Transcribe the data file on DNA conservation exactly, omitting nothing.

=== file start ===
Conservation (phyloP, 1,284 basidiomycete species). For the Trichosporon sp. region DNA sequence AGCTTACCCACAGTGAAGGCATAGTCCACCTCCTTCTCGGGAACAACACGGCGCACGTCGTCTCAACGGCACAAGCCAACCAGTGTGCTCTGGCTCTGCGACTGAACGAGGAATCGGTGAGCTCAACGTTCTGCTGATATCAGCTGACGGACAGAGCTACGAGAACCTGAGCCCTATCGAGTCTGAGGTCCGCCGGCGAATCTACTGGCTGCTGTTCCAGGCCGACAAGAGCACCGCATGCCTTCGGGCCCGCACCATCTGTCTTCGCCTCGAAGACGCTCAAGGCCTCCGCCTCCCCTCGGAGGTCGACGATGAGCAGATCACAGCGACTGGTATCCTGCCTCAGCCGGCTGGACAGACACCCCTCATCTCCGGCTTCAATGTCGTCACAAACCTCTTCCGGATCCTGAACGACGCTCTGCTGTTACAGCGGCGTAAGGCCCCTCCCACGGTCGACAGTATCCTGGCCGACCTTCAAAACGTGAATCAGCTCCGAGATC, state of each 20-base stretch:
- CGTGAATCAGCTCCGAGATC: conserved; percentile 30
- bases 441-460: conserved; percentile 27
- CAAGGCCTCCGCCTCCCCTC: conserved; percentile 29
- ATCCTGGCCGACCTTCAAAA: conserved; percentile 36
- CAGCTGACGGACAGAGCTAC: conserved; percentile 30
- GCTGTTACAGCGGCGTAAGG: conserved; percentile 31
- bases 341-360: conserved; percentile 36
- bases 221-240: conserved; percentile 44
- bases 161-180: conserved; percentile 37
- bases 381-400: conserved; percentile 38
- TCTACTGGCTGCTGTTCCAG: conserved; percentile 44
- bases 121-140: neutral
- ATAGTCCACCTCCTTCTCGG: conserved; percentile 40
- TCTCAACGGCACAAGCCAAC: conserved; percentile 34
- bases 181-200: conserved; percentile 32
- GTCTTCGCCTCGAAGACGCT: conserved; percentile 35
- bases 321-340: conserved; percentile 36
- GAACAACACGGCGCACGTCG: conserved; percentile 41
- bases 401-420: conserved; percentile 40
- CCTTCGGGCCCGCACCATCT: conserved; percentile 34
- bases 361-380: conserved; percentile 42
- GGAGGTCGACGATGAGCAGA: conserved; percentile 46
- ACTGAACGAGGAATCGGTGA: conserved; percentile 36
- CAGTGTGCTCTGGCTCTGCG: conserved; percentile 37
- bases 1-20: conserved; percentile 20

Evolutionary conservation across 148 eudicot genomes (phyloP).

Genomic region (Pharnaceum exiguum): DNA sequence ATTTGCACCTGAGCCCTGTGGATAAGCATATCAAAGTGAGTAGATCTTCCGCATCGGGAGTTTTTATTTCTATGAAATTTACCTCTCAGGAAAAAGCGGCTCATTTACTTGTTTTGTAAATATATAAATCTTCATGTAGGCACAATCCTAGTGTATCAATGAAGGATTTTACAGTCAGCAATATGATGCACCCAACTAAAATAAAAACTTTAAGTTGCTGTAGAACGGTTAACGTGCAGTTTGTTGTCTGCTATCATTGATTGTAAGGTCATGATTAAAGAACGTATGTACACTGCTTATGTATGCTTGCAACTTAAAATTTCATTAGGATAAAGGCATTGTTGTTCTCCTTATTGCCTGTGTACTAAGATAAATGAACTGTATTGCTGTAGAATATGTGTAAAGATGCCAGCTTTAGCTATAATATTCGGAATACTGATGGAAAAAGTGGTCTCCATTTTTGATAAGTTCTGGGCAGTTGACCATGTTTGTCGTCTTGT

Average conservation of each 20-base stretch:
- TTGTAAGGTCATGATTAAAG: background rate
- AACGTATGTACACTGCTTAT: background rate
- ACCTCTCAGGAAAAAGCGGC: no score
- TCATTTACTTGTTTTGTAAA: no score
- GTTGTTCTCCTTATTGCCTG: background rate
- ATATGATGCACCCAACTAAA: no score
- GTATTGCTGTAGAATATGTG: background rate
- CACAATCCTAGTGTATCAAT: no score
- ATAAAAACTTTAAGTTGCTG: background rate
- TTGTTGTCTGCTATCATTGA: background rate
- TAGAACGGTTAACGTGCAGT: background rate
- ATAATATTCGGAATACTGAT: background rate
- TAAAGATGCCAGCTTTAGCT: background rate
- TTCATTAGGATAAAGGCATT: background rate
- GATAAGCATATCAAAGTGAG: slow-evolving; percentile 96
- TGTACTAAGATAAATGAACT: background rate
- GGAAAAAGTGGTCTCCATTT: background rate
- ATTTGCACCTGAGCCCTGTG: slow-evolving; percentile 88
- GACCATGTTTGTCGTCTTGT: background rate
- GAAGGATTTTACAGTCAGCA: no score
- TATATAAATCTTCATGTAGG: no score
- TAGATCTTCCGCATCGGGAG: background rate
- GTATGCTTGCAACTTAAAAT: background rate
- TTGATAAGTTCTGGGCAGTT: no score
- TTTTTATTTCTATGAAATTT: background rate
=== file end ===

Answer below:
Conservation (phyloP, 1,284 basidiomycete species). For the Trichosporon sp. region DNA sequence AGCTTACCCACAGTGAAGGCATAGTCCACCTCCTTCTCGGGAACAACACGGCGCACGTCGTCTCAACGGCACAAGCCAACCAGTGTGCTCTGGCTCTGCGACTGAACGAGGAATCGGTGAGCTCAACGTTCTGCTGATATCAGCTGACGGACAGAGCTACGAGAACCTGAGCCCTATCGAGTCTGAGGTCCGCCGGCGAATCTACTGGCTGCTGTTCCAGGCCGACAAGAGCACCGCATGCCTTCGGGCCCGCACCATCTGTCTTCGCCTCGAAGACGCTCAAGGCCTCCGCCTCCCCTCGGAGGTCGACGATGAGCAGATCACAGCGACTGGTATCCTGCCTCAGCCGGCTGGACAGACACCCCTCATCTCCGGCTTCAATGTCGTCACAAACCTCTTCCGGATCCTGAACGACGCTCTGCTGTTACAGCGGCGTAAGGCCCCTCCCACGGTCGACAGTATCCTGGCCGACCTTCAAAACGTGAATCAGCTCCGAGATC, state of each 20-base stretch:
- CGTGAATCAGCTCCGAGATC: conserved; percentile 30
- bases 441-460: conserved; percentile 27
- CAAGGCCTCCGCCTCCCCTC: conserved; percentile 29
- ATCCTGGCCGACCTTCAAAA: conserved; percentile 36
- CAGCTGACGGACAGAGCTAC: conserved; percentile 30
- GCTGTTACAGCGGCGTAAGG: conserved; percentile 31
- bases 341-360: conserved; percentile 36
- bases 221-240: conserved; percentile 44
- bases 161-180: conserved; percentile 37
- bases 381-400: conserved; percentile 38
- TCTACTGGCTGCTGTTCCAG: conserved; percentile 44
- bases 121-140: neutral
- ATAGTCCACCTCCTTCTCGG: conserved; percentile 40
- TCTCAACGGCACAAGCCAAC: conserved; percentile 34
- bases 181-200: conserved; percentile 32
- GTCTTCGCCTCGAAGACGCT: conserved; percentile 35
- bases 321-340: conserved; percentile 36
- GAACAACACGGCGCACGTCG: conserved; percentile 41
- bases 401-420: conserved; percentile 40
- CCTTCGGGCCCGCACCATCT: conserved; percentile 34
- bases 361-380: conserved; percentile 42
- GGAGGTCGACGATGAGCAGA: conserved; percentile 46
- ACTGAACGAGGAATCGGTGA: conserved; percentile 36
- CAGTGTGCTCTGGCTCTGCG: conserved; percentile 37
- bases 1-20: conserved; percentile 20

Evolutionary conservation across 148 eudicot genomes (phyloP).

Genomic region (Pharnaceum exiguum): DNA sequence ATTTGCACCTGAGCCCTGTGGATAAGCATATCAAAGTGAGTAGATCTTCCGCATCGGGAGTTTTTATTTCTATGAAATTTACCTCTCAGGAAAAAGCGGCTCATTTACTTGTTTTGTAAATATATAAATCTTCATGTAGGCACAATCCTAGTGTATCAATGAAGGATTTTACAGTCAGCAATATGATGCACCCAACTAAAATAAAAACTTTAAGTTGCTGTAGAACGGTTAACGTGCAGTTTGTTGTCTGCTATCATTGATTGTAAGGTCATGATTAAAGAACGTATGTACACTGCTTATGTATGCTTGCAACTTAAAATTTCATTAGGATAAAGGCATTGTTGTTCTCCTTATTGCCTGTGTACTAAGATAAATGAACTGTATTGCTGTAGAATATGTGTAAAGATGCCAGCTTTAGCTATAATATTCGGAATACTGATGGAAAAAGTGGTCTCCATTTTTGATAAGTTCTGGGCAGTTGACCATGTTTGTCGTCTTGT

Average conservation of each 20-base stretch:
- TTGTAAGGTCATGATTAAAG: background rate
- AACGTATGTACACTGCTTAT: background rate
- ACCTCTCAGGAAAAAGCGGC: no score
- TCATTTACTTGTTTTGTAAA: no score
- GTTGTTCTCCTTATTGCCTG: background rate
- ATATGATGCACCCAACTAAA: no score
- GTATTGCTGTAGAATATGTG: background rate
- CACAATCCTAGTGTATCAAT: no score
- ATAAAAACTTTAAGTTGCTG: background rate
- TTGTTGTCTGCTATCATTGA: background rate
- TAGAACGGTTAACGTGCAGT: background rate
- ATAATATTCGGAATACTGAT: background rate
- TAAAGATGCCAGCTTTAGCT: background rate
- TTCATTAGGATAAAGGCATT: background rate
- GATAAGCATATCAAAGTGAG: slow-evolving; percentile 96
- TGTACTAAGATAAATGAACT: background rate
- GGAAAAAGTGGTCTCCATTT: background rate
- ATTTGCACCTGAGCCCTGTG: slow-evolving; percentile 88
- GACCATGTTTGTCGTCTTGT: background rate
- GAAGGATTTTACAGTCAGCA: no score
- TATATAAATCTTCATGTAGG: no score
- TAGATCTTCCGCATCGGGAG: background rate
- GTATGCTTGCAACTTAAAAT: background rate
- TTGATAAGTTCTGGGCAGTT: no score
- TTTTTATTTCTATGAAATTT: background rate